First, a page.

10 THE AFTERMATH OF THE REFORMATION War, Piety, and Reason (1600-1800 C.E.) Sir Isaac Newton
248 The Reformation The sixteenth century set into motion forces that would radically change the world. France, England, and Holland would become deeply involved in empire building. In the seventeenth century, they would begin to replace Spain and Portugal as the great colonial powers. Exploitation of the colonies together with new ideas upholding individual rights and democracy ultimately led to the revolt of the thirteen colonies. The American Revolution in turn became the model for similar revolts in later centuries. Changes in ideas accompanied social and political changes. A stress on reason came to dominate the thinking of the intellectual elite. The belief devel-oped that if people could be freed from superstition and the misguided thinking of the past they could move into a glorious new age in which political decisions, morality, and religion would be based on reason. This enlightened thinking was closely related to the rise of science. The emerging scientific perspective promised to unravel all the mysteries of the universe and to provide humans with the tools to cure all their ills. In this chapter we look at historical developments that occurred in the aftermath of the Reformation. We then consider some of the more important religious movements in the two centuries after the Reformation. Finally we look at the church at the close of the eighteenth century RELIGIOUS WARS At the end of the sixteenth century an uneasy peace was established between Catholics and Protestants in Europe. This peace was not to continue in the seven-teenth century The Peace of Augsburg had left Germany terribly divided. There were numerous small states, each with its own religion. Political leaders exploited the religious tension for their own gains. Devout Catholics and Protestants resented each other's religion. Catholics had been encouraged to defend their faith by the Council of Trent. They began taking a harder position against the Evangelicals. The Jesuits especially struggled to regain lands lost to the Protestants. Such tensions would eventually result in the Thirty Years' War. In France, Henry IV had produced peace by extending tolerance to the Huguenots in the Edict of Nantes. The Huguenots' freedom was guaranteed by being permitted to maintain a number of fortified cities. Richelieu considered the cities a threat to the Crown. He launched a series of vicious attacks against the Protestants. These attacks began a long period of persecution that continued under successive leaders. In England tension continued between Protestants and Catholics. However, Puritans gained more power. They not only rejected the Elizabethan Settlement but also resisted the control of the king. This opposition eventually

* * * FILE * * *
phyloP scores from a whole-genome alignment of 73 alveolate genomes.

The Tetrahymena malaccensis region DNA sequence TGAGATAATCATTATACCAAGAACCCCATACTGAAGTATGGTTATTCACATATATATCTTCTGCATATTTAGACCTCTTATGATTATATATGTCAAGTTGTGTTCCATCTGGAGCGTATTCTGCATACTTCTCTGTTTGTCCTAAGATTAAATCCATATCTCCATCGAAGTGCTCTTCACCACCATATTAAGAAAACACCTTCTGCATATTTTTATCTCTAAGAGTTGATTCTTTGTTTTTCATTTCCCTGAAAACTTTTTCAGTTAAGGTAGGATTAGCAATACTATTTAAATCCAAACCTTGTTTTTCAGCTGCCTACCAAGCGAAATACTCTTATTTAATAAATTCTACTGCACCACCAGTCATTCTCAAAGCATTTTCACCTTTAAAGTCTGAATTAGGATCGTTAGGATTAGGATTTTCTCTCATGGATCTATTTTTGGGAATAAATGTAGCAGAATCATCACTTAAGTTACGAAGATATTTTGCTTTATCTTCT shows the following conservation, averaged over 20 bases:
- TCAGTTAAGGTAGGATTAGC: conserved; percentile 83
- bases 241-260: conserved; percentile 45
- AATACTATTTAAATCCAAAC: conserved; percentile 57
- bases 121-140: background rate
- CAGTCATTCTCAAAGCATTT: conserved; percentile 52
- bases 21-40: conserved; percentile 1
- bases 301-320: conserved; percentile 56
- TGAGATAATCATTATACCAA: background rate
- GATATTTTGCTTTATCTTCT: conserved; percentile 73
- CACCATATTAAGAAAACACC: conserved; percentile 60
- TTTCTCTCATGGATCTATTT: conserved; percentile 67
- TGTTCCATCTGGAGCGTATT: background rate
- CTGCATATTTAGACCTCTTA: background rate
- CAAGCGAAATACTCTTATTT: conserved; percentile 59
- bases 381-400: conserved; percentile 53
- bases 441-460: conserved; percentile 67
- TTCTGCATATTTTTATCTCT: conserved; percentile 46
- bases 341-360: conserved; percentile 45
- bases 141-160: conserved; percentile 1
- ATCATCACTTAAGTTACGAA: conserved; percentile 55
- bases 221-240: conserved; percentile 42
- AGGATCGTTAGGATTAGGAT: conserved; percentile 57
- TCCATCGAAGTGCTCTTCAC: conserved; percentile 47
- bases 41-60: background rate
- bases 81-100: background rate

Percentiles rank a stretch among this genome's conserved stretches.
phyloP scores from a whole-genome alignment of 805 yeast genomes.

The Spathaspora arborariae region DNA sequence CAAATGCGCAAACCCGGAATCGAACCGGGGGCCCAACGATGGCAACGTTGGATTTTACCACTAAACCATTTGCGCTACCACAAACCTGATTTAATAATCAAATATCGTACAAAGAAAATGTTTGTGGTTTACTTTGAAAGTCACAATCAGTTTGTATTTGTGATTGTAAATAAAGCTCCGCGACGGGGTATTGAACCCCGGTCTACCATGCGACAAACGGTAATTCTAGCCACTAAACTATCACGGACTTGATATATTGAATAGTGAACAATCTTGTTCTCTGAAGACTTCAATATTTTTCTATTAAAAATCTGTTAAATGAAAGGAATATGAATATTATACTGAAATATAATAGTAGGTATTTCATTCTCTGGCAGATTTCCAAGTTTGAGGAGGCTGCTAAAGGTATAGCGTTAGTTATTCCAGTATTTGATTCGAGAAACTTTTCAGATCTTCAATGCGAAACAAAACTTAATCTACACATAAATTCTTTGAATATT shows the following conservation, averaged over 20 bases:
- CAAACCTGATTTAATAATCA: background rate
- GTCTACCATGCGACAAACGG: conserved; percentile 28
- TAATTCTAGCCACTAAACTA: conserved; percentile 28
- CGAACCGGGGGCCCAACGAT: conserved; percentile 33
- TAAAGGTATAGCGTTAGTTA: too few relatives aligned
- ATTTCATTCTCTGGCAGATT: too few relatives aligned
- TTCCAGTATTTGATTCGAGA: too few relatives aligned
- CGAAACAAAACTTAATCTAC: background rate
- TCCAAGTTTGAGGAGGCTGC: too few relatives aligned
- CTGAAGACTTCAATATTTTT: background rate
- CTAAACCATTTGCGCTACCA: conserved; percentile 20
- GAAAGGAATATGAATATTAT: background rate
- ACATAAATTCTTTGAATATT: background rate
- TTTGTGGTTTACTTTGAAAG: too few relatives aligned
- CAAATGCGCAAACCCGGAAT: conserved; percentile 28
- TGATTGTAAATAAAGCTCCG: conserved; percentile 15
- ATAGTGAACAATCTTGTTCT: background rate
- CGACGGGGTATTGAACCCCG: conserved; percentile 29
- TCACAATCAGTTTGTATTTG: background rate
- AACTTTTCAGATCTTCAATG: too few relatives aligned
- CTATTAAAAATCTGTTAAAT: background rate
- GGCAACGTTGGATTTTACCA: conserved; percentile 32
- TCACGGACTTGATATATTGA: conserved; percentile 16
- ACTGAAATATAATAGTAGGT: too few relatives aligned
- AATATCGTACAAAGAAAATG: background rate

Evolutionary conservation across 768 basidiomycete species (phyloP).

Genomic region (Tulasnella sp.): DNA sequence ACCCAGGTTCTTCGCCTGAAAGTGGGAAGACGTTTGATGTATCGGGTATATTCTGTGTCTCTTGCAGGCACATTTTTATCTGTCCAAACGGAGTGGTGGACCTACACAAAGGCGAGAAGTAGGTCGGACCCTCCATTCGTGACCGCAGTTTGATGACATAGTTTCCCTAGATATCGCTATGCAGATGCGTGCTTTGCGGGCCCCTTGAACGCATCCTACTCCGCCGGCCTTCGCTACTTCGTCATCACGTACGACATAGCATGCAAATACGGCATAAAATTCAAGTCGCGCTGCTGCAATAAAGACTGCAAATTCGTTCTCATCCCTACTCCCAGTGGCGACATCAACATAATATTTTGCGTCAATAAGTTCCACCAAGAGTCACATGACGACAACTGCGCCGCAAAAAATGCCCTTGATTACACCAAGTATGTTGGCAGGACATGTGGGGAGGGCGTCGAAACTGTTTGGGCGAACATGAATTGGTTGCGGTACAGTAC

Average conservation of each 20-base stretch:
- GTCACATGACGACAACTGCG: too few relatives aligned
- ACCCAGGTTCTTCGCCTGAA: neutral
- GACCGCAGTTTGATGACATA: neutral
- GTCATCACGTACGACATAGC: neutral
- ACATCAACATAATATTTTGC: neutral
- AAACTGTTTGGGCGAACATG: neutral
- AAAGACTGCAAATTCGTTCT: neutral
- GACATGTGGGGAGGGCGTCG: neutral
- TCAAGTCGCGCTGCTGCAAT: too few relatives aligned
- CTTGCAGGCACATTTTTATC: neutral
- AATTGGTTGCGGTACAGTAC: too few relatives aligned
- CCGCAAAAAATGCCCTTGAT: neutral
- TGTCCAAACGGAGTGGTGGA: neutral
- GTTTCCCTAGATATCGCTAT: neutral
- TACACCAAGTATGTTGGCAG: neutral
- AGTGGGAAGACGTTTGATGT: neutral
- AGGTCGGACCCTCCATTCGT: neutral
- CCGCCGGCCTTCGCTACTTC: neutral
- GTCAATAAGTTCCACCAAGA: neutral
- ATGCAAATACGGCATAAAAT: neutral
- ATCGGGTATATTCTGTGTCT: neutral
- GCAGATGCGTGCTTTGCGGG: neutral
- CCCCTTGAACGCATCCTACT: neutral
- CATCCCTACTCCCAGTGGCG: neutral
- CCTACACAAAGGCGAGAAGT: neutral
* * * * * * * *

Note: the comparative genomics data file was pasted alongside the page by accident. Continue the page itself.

249 War, Piety, and Reason (1600-1800 C.E.) led to a revolt that established a brief period of Puritan rule. In the following sections we review the religious conflicts in Germany, France, and England.